The GBP increased by 0.1% to 1.2894 versus the U.S. dollar after the U.K. retail sales data showed a 0.9% increase in the last month. However, according to the Bank of America, the U.K. government is unlikely to unveil a big increase in fiscal spending in the March 11 budget, so they don’t expect a meaningful fiscal impulse near term.
Meanwhile, the Japanese yen strengthened due to the safe-haven demand. It rose by 0.1% to 111.96 against the U.S. dollar. However, Asian currencies traded mostly low on Friday. The Australian dollar and the New Zealand dollar both declined by 0.2% against the U.S. dollar.
The U.S. dollar index lowered by 0.1% to 99.727 on Friday. Before that, the dollar rallied due to its safe-haven status, as well as recent data, which showed that the U.S. economy stays strong.
What Caused the Dollar to Fall?
The currency fell after the experts remarked recently about the coronavirus danger. World health officials warned that the virus could break out globally at any time. That statement caused the investors to worry.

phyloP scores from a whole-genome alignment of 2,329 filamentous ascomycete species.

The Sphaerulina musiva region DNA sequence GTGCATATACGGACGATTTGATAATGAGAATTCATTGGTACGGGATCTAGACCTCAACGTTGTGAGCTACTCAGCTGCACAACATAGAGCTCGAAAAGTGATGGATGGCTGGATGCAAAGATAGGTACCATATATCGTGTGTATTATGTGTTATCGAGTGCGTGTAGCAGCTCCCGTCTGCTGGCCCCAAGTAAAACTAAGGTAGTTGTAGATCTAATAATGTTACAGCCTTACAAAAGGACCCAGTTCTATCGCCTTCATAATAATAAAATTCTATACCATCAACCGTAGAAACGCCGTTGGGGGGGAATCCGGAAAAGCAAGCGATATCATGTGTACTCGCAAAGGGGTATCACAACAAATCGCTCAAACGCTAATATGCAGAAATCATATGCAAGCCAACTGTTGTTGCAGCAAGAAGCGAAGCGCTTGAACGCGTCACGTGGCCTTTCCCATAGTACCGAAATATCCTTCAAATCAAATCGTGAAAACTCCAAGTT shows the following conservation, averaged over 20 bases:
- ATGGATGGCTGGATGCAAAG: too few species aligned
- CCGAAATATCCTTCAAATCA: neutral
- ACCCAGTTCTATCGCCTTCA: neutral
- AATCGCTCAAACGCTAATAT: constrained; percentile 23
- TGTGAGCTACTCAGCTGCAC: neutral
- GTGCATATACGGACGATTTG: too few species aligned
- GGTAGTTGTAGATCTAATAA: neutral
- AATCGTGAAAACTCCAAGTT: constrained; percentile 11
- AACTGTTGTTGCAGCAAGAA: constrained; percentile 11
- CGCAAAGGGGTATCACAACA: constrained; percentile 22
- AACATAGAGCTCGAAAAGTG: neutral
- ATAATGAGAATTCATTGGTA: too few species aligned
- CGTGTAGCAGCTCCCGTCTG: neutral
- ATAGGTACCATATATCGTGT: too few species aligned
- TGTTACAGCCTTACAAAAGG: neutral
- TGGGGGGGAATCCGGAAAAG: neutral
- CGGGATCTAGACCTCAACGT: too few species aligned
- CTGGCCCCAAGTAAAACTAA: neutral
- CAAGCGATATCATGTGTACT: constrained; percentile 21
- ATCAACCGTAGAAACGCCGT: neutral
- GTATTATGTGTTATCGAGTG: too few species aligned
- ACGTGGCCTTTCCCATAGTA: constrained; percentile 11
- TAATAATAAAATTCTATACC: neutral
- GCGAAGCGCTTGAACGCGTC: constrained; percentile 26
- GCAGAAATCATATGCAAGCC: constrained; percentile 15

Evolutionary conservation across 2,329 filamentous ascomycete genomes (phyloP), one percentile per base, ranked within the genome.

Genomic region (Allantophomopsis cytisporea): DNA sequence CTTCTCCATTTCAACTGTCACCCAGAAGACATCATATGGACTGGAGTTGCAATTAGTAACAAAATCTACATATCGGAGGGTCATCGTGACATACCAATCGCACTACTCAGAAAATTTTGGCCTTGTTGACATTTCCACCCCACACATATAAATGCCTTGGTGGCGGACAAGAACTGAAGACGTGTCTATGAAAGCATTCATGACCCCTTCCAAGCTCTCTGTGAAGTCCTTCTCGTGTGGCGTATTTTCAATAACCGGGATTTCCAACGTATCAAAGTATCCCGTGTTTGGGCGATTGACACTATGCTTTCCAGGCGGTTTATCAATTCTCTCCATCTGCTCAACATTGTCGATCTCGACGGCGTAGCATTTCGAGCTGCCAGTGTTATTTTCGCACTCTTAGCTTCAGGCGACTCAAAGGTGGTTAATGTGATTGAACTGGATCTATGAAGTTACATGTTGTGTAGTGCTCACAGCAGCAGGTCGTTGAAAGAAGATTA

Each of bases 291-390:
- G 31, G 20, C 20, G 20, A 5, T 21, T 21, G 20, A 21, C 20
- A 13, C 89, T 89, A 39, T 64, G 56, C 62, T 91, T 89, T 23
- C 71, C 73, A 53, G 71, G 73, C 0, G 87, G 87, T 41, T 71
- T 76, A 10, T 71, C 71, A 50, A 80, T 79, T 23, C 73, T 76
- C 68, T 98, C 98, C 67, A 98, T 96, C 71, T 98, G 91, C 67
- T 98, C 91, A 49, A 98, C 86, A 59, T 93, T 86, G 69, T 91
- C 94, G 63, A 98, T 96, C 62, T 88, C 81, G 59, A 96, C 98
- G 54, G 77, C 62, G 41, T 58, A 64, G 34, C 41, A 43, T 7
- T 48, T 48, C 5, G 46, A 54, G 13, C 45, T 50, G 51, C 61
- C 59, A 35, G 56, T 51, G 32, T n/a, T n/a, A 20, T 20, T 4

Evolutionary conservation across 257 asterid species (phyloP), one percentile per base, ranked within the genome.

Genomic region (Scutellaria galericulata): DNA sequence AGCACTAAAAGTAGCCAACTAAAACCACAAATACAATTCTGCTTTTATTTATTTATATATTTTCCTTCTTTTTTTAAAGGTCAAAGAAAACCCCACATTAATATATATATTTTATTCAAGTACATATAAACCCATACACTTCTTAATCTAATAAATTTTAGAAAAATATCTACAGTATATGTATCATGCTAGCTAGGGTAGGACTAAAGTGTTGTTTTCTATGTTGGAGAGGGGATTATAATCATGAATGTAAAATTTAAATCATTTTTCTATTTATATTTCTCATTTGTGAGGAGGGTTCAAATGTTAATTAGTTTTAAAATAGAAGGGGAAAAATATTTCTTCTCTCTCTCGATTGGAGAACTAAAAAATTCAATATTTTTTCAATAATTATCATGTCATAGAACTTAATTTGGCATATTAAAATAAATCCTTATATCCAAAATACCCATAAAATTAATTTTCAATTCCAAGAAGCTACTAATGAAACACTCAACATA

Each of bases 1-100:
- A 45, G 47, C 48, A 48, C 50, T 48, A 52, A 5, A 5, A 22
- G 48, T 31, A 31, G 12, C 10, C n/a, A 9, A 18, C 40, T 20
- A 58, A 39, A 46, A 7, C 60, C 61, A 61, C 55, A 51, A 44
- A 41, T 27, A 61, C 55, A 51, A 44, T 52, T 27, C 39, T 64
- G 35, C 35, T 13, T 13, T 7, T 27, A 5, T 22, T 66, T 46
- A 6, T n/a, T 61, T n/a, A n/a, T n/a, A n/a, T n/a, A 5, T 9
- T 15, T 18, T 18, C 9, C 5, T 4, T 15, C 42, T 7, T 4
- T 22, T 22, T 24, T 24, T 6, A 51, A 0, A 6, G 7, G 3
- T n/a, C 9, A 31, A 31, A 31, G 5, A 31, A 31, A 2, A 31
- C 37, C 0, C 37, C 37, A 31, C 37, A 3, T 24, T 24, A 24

While the number of cases in the rest of the world is very small compared to China, that may not stay the same for long – noted Tedros Adhanom Ghebreyesus, World Health Organization Director-General. He added that they need to quell the outbreak in any country while the window of opportunity is still open, because it may close shortly.
Meanwhile, the investors are waiting for new data. Markit’s preliminary purchasing managers’ index (PMI) is due soon. It may show a decline to 51.5, with the services PMI dropping down to 53.
The National Association of Realtors is planning to report on January sales of existing residential buildings later on Friday. Experts speculate that existing home sales will show a 1.8% downfall to an annual rate of 5.43 million last month.